Searching for the elusive snitch and avoiding bludger-slinging beaters, students at TCU and across the country are zooming around on broomsticks, and having a lot of fun doing it.
Quidditch, inspired by the Harry Potter series of books and movies by J.K. Rowling, combines basketball, soccer and dodgeball.
Lindsey Carnes, sophomore psychology major, founded the Quidditch club last Fall.
Carnes said she wasn’t sure what to expect when she started the club, but has been pleasantly surprised.
“Our first tournament we had 10 teams sign up,” Carnes said.
“And more keep coming to see what it’s all about.”
It can seem a little confusing at first.
The Quidditch field is called the pitch. On each end of the pitch are three hoops. In the movies, players are mounted on broomsticks and play the game hundreds of feet in the air.
The game is played by two teams, each with seven players: three chasers, two beaters, a keeper and a seeker.
The chasers objective is to put the biggest ball in play, the quaffle, through one of three hoops. Goals are 10 points.
The keeper, or goalie, must keep the quaffle from entering the hoops. The two beaters distract the other team by hitting them with small balls called bludgers.
The seeker’s only goal is to catch the snitch, which on the big screen is a tiny golden ball that flies around at devilish speeds and is almost impossible to see.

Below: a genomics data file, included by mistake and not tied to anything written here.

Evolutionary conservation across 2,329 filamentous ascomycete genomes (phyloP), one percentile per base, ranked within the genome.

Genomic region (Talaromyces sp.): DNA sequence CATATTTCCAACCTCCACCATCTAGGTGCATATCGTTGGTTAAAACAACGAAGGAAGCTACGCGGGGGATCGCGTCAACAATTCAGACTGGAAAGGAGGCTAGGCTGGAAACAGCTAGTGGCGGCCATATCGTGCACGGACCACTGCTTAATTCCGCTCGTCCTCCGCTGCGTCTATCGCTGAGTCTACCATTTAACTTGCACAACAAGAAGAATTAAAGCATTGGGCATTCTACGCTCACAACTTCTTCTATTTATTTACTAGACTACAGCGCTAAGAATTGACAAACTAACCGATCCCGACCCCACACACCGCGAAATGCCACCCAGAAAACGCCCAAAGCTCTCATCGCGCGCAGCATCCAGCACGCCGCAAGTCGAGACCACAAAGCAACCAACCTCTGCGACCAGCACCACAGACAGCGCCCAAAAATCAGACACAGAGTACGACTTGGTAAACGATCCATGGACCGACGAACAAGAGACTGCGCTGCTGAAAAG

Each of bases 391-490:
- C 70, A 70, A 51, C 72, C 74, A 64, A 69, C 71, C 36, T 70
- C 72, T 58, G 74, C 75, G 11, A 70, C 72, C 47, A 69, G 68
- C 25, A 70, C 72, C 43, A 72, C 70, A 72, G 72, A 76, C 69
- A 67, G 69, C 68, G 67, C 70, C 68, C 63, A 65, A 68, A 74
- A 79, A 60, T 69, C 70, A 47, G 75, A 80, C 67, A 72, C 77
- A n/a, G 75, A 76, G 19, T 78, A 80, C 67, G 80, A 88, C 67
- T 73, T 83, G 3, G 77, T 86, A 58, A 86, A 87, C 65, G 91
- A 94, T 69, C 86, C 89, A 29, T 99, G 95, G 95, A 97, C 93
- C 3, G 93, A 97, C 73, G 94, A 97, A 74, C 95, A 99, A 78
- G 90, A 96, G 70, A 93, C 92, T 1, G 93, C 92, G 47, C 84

Being that players at TCU are unfortunately unable to fly on broomsticks or bewitch balls, the snitch is a person who runs around with a tennis ball in a sock that is tucked into his or her waistband. The seeker must grab the tennis ball from the snitch in order to score.
The seeker who catches the snitch earns 150 points, and the game is over.
Carnes said she worked for a year to get Quidditch approved as a club sport.
She said she had to get a faculty advisor, create a constitution and mission statement and submit an application.
The club will participate in the Quidditch Hog’s Head Quidditch Invitational in Arkansas in April and said the world cup, that has yet to be announced.
Texas Tech and Texas A&M have both hosted national tournaments.
Freshmen Danika Scevers and Emily Denton said its a fun way to spend an afternoon on campus.
Denton, a self-proclaimed Harry Potter nerd, plays beater. She said she thinks it is a less athletic position. Scevers, who has served as referee, said anyone can play.
“It’s fun because you get to see the nerdy side of people who might not get to play sports and the athletes,” she said.
Carnes said she hopes the club will continue after she is gone but as long as she is here, she plans to continue bringing students together8212;so she can kick their butt at Quidditch.
No really, she said, it’s about unity.
“I just want to bridge that gap and see something that is fun and kind of nerdy and goofy but is okay,” she said.
“I think that kind of proves what the Horned Frog spirit is and I think this club is a manifestation of that.”